By Dane Smith

President of Growth & Justice

Among the 20 states with the worst budget crises, Minnesota appears to be standing almost alone in failing to raise state tax revenues to address its historic budget shortfall.

Minnesotans have been told frequently by Gov. Tim Pawlenty that it would be wrong and unusual - if not just plain crazy - to raise tax revenues in the midst of a recession, even on those high-income households that are most able to afford it.

But a recent report from the Center on Budget and Policy Priorities documents that it's not unusual at all for states to raise tax revenue, especially when running disastrously short of tax revenue.

Almost two-thirds of the states have either already raised taxes since Jan. 1, or are still considering that alternative, according to the national research group's report.

Minnesota's dubious distinction becomes even more distinct when one compares that report with a study from earlier this year by the National Conference of State Legislators, which ranked the severity of the state budget crises.

Minnesota's problem was ranked 10th worst, with a shortfall amounting to about 15 percent of the state's total general fund.

As of now, of those 20 states with the worst budget problems, only Louisiana, Georgia and Minnesota have failed to raise revenues to meet their budget-balancing obligation. (Louisiana, in particular, is hardly a role model for good governance, and it also happens to be the home of Gov. Bobby Jindal, another anti-tax conservative who may be seeking the White House.)

From another perspective, 85 percent of the states with the most severe revenue shortages have adopted or are still considering revenue increases.

Pawlenty often has drawn attention to Minnesota's reputation as a high-tax state and has said that he wants the state to become more average on that score. He's also said he doesn't expect Minnesota actually to become a small-government, low-tax state like Mississippi.

Deep South states historically have poor quality-of-life indicators and poor public services, and low taxes. They've also typically underperformed Minnesota on basic indicators of economic health.

But Minnesota appears to be headed in a southerly direction. And with Pawlenty this summer determined to unallot some $2.7 billion more in public investment in education, transportation and health care for the elderly and poor, we might be a low-tax, low-public investment state very soon.

The anti-tax policies got a foothold in Minnesota more than 10 years ago, when under Gov. Jesse Ventura some of the nation's largest state income and local property tax cuts were enacted. This occurred during a roaring economy and huge surpluses.

Cuts in the income tax were especially significant, and that windfall primarily benefited high-income households. Then, when the 2001 recession took hold, after Gov. Pawlenty and many legislators had signed "no-new-taxes" pledges, Minnesota embarked on a cuts-and-shifts budget-balancing strategy.

As a result, Minnesota fell from its typical Top 10 rankings on taxes and spending to an unprecedented 19th place in state-local taxes as a percentage of income. In total state-local expenditure as a percentage of income, Minnesota fell to 30th place.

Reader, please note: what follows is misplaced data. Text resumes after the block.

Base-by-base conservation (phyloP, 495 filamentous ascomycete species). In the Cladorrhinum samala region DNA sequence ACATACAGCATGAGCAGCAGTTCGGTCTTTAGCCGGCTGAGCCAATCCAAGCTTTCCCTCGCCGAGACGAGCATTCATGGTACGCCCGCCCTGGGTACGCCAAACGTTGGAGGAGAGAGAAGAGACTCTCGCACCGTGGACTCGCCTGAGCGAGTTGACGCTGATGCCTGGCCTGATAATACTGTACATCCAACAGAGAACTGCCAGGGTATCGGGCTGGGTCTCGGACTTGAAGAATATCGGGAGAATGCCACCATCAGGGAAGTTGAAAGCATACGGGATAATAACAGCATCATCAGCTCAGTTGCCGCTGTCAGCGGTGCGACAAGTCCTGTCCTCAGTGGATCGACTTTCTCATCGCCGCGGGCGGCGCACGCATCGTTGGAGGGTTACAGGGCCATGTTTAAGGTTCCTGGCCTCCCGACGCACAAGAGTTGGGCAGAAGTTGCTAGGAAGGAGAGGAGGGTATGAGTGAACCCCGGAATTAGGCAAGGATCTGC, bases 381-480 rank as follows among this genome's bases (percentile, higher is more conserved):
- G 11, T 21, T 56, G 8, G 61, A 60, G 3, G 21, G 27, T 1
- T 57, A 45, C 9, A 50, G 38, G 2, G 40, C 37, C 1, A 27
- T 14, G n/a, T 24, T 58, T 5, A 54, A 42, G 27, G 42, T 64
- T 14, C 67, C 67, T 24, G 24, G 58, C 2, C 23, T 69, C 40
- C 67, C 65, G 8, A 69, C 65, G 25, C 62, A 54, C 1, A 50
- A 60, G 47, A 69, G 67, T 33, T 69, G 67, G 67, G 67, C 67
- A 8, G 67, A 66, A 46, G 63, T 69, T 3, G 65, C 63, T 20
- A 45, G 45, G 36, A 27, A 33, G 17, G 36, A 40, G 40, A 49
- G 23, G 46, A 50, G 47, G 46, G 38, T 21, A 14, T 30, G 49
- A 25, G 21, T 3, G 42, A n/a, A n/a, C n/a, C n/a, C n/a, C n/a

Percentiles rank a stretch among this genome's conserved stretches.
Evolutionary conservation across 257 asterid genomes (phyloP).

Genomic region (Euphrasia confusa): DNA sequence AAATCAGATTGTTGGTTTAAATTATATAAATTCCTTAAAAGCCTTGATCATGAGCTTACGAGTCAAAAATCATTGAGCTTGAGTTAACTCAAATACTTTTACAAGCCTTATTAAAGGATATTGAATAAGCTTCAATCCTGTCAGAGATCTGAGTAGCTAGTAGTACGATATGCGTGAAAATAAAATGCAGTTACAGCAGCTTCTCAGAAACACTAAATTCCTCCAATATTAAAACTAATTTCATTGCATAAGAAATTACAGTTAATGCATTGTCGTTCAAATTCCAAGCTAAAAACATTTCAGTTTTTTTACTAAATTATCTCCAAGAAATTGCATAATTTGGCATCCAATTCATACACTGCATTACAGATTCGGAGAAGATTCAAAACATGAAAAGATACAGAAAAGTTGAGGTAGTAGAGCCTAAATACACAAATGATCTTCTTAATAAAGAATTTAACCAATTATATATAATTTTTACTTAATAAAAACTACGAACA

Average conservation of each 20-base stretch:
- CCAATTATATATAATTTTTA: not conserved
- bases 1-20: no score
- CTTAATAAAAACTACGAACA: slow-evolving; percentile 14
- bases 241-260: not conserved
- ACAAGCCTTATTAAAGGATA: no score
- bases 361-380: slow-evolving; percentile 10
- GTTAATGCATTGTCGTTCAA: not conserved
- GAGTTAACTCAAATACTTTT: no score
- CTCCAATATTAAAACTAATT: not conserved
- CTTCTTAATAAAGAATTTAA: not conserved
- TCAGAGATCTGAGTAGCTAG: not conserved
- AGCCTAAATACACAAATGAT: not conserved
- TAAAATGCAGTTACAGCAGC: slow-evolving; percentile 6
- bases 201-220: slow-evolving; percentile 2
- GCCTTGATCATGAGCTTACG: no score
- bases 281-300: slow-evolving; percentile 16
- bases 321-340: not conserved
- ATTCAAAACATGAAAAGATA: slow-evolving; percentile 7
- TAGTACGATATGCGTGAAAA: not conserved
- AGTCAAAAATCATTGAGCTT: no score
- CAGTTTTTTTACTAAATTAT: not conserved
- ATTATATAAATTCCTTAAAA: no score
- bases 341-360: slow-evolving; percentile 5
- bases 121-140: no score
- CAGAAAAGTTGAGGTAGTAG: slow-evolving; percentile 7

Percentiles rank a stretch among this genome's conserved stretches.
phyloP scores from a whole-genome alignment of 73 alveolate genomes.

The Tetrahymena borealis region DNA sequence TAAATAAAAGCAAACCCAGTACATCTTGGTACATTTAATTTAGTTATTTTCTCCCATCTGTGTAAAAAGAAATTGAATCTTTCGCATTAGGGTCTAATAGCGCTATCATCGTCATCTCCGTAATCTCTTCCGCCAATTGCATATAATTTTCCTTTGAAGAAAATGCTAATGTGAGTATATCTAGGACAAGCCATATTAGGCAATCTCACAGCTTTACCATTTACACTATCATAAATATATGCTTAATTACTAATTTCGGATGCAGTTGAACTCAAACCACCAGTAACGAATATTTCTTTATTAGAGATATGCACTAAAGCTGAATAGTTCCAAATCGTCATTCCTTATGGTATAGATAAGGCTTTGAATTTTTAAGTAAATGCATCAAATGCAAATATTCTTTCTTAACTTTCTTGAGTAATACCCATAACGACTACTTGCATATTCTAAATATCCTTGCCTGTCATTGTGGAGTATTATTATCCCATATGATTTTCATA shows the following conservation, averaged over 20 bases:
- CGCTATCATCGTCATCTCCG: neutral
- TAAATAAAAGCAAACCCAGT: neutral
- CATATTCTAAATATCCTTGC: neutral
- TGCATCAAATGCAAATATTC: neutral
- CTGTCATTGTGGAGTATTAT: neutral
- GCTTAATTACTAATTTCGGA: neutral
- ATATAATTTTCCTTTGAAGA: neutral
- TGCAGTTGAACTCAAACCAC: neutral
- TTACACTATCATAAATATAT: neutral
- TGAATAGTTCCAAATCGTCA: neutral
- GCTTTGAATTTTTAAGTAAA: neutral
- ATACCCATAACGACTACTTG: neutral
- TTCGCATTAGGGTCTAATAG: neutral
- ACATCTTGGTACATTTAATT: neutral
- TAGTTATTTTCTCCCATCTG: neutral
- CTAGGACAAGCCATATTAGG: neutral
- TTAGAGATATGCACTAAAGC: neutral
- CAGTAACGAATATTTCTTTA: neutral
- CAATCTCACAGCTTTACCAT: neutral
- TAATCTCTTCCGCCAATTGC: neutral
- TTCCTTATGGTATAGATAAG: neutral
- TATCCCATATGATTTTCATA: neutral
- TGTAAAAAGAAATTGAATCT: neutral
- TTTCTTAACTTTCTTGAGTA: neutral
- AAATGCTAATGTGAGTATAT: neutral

Pawlenty's assertion that raising taxes in a recession is somehow unacceptable and outside the norm is not only false now, it's been false for a long time.

As the Center for Budget and Policy Priorities report notes, 44 out of 50 states raised taxes in the early 1990s recession, when Republican Gov. Arne Carlson agreed to a sales tax increase. In the recession that began in 2001, 30 states raised tax revenues. In the early 1980s recession, many states, and Minnesota under the leadership of Republican Gov. Al Quie, raised taxes with a temporary surcharge on the income tax.

In fact, we don't have to take the word of the Center on Budget and Policy Priorities, a progressive organization, on the need for states to raise tax revenue to get through a worsening budget crisis.

Ray Scheppach is the executive director of the National Governors Association and a highly respected leader of the nonpartisan association of all the state's governors, for which Pawlenty has served in leadership roles.

Scheppach had this to say recently, "In this past year, governors have worked hard to balance the budget by cutting spending first, while protecting services like Medicaid and education. Unfortunately because of a steep decline in state revenues, they cannot rely on cuts alone; states must find new revenue sources for fiscal 2010."

Many reputable economists also have been weighing in on this subject, arguing that raising revenues, especially on higher incomes, is much less damaging to the economy and results in less job loss than a cuts-only strategy.

Growth & Justice issued a policy brief (www.growthandjustice.org/sites/2d9abd3a-10a9-47bf-ba1a-fe315d55be04/uploads/FourthTier.pdf) in May, co-authored by University of St. Thomas economist emerita Marsha Blumenthal, that showed only modest job loss from income tax increases, while noting that job losses from deep cuts could be larger.

And 120 economists in New York recently issued a letter to Gov. David Paterson, stating that "raising taxes during a downturn - particularly taxes that affect only higher-income families - is generally better for a state's economy, and better for its citizens, than sharp budget cuts.

Georgia and Louisiana are warm and friendly states with lots of nice people and some redeeming qualities. But Minnesota needs to rejoin the progressive-moderate mainstream - and we don't need to emulate the anti-government, anti-tax fiscal profile of the Deep South.

Dane Smith, president of the progressive-leaning St. Paul-based think-tank Growth & Justice, enjoyed a 30-year career as a writer for the Star Tribune and Pioneer Press, where he delved into state, local and federal government and politics.